One afternoon in late September, two of the old friends, Dan and Walker, came to the campground for a late afternoon cookout and visit. A week or so later, on a Saturday afternoon, another friend, Bob and his wife Kim, drove out for a visit and took Wayne to lunch.  I think he enjoyed these get-together a great deal. Wayne has always been sentimental, but more so as he ages. Sadly, I didn't take photos of him with either of these friends. I'm sorry about that.

In early October Wayne was received a phone call asking if he'd like to attend a special award in the making at Redstone Arsenal in Huntsville. Seems another of the CMA alumni would be the recipient of the U.S. Army's Silver Star for service in Vietnam during 1969. Wayne and several other of the local CMA cadets would attend the ceremony for their friend, Phil Fikes, together.  Rather than attempt to include all the very important facts surrounding the award, the circumstances and the man, I will include a link to the local news coverage. It is Here

Retired 1st Lt. Phillip B. Fikes (right) and U.S. Army Four Star General Dennis L. Via 
At one time, long ago, Wayne was a very good photographer -- but that was back in the days of roll film and heavy 35mm cameras. Sadly, the very important photographs to be had this day were shaky and blurry. It doesn't matter. He was there to be a part of this long overdue military award and that's what did matter.

Phil and his wife, Frances.

Columbia Military Academy alumni, Bob, Dan, Wayne, Walker and Johnny attended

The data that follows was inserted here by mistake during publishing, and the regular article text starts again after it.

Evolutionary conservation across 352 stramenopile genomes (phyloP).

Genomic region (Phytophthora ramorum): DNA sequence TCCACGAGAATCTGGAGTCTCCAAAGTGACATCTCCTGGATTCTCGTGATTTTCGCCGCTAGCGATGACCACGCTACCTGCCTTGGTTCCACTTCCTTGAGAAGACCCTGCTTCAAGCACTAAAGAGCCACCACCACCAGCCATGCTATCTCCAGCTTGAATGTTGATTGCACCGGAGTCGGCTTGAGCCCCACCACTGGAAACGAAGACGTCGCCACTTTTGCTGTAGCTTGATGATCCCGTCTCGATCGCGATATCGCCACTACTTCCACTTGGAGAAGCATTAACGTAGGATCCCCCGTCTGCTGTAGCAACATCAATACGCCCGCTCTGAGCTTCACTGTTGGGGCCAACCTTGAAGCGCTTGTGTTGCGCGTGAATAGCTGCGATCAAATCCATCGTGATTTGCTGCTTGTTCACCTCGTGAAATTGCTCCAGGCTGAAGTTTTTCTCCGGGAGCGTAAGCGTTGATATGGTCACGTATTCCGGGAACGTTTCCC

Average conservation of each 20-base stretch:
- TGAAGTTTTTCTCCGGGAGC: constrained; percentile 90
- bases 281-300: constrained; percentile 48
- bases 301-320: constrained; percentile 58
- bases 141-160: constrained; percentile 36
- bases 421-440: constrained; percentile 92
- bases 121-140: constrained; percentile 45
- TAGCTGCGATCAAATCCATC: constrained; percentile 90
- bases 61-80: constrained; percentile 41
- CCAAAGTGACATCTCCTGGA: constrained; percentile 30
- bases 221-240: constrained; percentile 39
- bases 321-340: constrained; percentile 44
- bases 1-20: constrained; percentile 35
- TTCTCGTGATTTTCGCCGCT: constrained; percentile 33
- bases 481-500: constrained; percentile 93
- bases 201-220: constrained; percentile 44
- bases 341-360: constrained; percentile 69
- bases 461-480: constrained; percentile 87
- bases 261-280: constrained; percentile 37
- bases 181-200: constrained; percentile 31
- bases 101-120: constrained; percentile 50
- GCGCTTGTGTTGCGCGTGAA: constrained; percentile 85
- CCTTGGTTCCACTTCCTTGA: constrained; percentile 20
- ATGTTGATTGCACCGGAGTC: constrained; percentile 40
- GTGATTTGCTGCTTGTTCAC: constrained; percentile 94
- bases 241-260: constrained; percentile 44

the ceremony to award the Silver Star to their old friend and schoolmate.

God Bless America

Friday, October 10, 2014

Doggie Treats, The Sweet Smell of Salmon and... A Kitten!

As weeks turned into months in North Alabama, we busied ourselves around the campground when we weren't visiting Macky -- at home or in the hospital.

I bathed and groomed Lexie and Ozzie over several days they stayed clean about 48 hours.  On several occasions, I drug out the camera and took a few "proud dog momma" photos. Here are some of my favorites.

Lexie holding the remains of a large chew treat in her mouth.
She wouldn't let go. 

Ozzie breaks his large carrot treat into tiny pieces -- then eats them one at a time. 
Both the dogs love to "go for a ride in the car" and Ozzie runs to get in when pop says it's time to go.

A rare, almost happy expression for Lexie. She usually doesn't pose well for photos. 

Ozzie loves the camera. Here, he's just finished eating a delicious raw carrot... or was it a pigs ear?

Lexie in her new pink "dress up" collar.

Ozzie in his new sombrero

A while back, on the recommendation of our vet in Crescent City, California, Wayne began adding omega 3 oil to Lexie and Ozzie's food in hopes of making some headway against their licking and paw biting.